This weekend Intuitive Spiritual Coach Adam Robertson is performing ‘Breathwork and ‘Twerkwerk’ session at the NZ Spirit Festival taking place in Kairpara, Auckland. Adam creates spaces for individuals to express and heal from trauma and grief through techniques like ‘breathwork’ to find great self-acceptance and love. He tells express about his journey into spiritual healing offers his top tips for finding peace and spiritual fulfilment.

Where did you grow up and how was ‘growing up’ for you?

I grew up in Auckland and growing up like anybody else was definitely an experience! Without going into mass amounts of details, my parents split when I was 2, I had quite an emotional and abusive father, I went through the family court systems at a young age trying to fight for what I wanted in terms of custodial living arrangements, and a vast array of other things. However, I also had some fantastic times with both my brother and mum, lots of love in that household, and was always encouraged by my mum to speak my truth and express myself.


Did you have a ‘coming out’ experience and if so what did that look like for you?

I came out around the age of 20 when I ended up having my first same-sex relationship as prior to that in high school I had been in hetero relationships. Coming out to my mum felt scary due to my own thoughts, but was received incredibly well and with open arms. I came out to my dad around the age of 24 after my ex-fiancé and I had split as I didn’t want him to know anything about my life, and I felt a lot stronger in myself at this stage in life with a lot more confidence in my expression. It was met with “Why did you choose to be gay”, and I knew he’d never fully understand, so it wasn’t a huge deal for me because his opinions and perspectives didn’t really affect my life.

At the NZ Spirit Festival, you offered a Breath Work session that focused on love and grief. For our uninitiated readers, what is Breath Work, and can you tell us a bit about the journey that lead you to practice it?

Breathwork is a holistic practice that involves controlled breathing techniques to improve physical and mental health. It has been used for centuries in various cultures and traditions to promote relaxation, reduce stress, and improve overall well-being.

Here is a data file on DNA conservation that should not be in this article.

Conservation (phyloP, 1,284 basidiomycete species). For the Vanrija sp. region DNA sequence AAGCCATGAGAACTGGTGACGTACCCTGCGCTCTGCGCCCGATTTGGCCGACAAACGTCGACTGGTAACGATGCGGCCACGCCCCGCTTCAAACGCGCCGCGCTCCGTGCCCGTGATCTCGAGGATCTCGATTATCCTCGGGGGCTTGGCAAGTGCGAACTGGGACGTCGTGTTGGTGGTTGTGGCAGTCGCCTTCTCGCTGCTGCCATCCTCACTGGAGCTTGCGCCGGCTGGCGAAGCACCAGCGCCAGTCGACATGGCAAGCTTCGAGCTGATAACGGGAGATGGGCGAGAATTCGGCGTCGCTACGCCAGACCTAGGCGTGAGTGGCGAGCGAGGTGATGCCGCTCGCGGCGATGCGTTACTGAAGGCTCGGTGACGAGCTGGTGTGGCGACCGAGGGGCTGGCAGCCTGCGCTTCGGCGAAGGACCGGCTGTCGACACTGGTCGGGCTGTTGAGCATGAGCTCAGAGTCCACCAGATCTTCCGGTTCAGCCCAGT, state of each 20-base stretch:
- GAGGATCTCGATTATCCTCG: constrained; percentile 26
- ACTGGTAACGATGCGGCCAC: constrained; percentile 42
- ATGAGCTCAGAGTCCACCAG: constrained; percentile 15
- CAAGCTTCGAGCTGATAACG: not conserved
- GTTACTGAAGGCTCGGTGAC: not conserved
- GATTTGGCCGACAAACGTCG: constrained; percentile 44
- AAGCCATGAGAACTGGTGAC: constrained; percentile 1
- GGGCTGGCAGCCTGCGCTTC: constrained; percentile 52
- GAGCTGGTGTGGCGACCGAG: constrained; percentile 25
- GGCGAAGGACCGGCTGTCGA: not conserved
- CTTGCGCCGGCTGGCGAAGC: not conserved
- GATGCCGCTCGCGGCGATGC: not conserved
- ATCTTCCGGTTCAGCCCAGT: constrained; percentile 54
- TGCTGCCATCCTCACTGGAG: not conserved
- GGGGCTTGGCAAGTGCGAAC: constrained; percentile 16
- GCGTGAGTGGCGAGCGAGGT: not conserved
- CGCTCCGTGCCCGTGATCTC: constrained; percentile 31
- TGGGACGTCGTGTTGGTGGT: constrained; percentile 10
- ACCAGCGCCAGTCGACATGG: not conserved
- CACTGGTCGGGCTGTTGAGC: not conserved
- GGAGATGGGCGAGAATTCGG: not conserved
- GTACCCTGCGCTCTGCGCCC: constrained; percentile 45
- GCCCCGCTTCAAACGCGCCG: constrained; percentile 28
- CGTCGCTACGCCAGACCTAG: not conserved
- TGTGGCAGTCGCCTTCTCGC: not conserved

1. Breathwork can help improve cardiovascular health. By regulating the breath, you can improve the flow of oxygen to your body, which can help strengthen your heart and improve blood circulation.
  2. It can help reduce stress and anxiety. Breathwork techniques can help activate the body’s natural relaxation response, which can help reduce the physical symptoms of stress and anxiety, such as rapid heart rate and shallow breathing.
  3. It can improve mental clarity and focus. By focusing on the breath, you can quiet the mind and increase mindfulness, which can improve your ability to concentrate and make decisions.
  4. It can help improve respiratory function. Breathwork techniques can help improve the function of the lungs and increase the amount of air that is inhaled and exhaled with each breath.
  5. It can help improve overall well-being. By reducing stress and improving physical health, breathwork can help improve your overall sense of well-being and happiness.

My journey into breathwork was part of my progression into a more holistic lifestyle and looking for ways outside of psychopharmacology to help people with certain mental, emotional, physical and spiritual challenges. This all began when I was 12 years old after losing my brother to suicide, and then working with youth at a young age as part of a charity as their youth facilitator for those who had attempted suicide or lost someone to suicide.

For me, our health should be looked at with a holistic perspective and we should use prevention rather than waiting until treatment is required. One model does not fit all individuals and when we look at each individual holistically we can create frameworks that work more successfully.